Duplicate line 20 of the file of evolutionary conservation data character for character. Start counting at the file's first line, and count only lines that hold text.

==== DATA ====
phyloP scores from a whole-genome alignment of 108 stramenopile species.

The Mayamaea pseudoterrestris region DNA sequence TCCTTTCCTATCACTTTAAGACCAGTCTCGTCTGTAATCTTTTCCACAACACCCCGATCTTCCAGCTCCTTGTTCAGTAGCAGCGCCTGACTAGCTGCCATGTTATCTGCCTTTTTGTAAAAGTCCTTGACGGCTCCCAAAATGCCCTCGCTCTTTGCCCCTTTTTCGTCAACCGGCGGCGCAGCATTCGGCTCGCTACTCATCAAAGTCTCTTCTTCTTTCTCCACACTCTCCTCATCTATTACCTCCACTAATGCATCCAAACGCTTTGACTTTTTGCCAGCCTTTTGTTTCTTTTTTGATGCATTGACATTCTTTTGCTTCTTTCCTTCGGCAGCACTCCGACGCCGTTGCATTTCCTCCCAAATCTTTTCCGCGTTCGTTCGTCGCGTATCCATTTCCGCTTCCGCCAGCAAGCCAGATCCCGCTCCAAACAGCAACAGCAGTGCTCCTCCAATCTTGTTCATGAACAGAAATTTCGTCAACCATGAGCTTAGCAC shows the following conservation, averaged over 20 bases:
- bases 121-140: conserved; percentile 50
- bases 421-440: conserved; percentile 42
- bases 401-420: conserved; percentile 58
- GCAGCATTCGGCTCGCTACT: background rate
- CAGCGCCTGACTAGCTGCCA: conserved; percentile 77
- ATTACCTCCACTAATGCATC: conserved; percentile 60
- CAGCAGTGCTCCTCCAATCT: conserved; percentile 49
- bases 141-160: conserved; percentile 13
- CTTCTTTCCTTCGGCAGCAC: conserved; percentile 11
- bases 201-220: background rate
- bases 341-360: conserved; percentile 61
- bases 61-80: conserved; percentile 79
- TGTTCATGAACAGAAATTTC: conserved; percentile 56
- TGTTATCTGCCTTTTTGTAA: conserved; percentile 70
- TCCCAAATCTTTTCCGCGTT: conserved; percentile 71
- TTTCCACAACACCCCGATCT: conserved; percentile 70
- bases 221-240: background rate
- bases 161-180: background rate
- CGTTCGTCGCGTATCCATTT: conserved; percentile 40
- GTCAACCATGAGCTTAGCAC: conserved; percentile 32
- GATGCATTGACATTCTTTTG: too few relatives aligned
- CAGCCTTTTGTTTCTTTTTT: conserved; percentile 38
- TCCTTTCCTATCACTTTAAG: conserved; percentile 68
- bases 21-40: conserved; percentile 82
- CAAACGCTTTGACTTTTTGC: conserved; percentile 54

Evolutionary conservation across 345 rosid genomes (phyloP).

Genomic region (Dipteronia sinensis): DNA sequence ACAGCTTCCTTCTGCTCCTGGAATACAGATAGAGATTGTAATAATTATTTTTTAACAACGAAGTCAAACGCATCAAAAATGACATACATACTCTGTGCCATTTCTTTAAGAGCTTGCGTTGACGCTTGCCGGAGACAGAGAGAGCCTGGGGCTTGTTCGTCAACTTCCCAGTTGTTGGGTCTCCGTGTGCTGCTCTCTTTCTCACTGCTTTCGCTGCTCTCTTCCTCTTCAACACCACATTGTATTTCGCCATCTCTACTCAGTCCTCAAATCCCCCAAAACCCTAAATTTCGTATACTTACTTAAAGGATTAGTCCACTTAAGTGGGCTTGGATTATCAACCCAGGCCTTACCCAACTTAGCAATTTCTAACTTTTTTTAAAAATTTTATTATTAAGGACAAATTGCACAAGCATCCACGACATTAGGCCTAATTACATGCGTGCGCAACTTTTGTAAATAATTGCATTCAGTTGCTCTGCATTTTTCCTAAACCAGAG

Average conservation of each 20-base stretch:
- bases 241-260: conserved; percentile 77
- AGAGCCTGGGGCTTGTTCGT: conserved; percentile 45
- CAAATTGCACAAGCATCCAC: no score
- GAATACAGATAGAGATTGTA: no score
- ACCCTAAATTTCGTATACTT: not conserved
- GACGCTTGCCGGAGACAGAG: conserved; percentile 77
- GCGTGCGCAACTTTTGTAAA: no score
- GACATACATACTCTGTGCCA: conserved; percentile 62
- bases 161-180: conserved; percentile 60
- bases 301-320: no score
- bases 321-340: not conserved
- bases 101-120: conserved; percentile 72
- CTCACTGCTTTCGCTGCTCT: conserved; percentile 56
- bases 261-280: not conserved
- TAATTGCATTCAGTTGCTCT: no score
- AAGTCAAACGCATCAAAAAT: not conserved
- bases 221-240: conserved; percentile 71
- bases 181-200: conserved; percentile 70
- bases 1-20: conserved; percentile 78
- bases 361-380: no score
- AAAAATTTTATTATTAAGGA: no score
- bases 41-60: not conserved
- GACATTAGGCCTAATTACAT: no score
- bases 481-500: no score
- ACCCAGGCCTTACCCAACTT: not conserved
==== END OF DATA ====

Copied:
- bases 161-180: background rate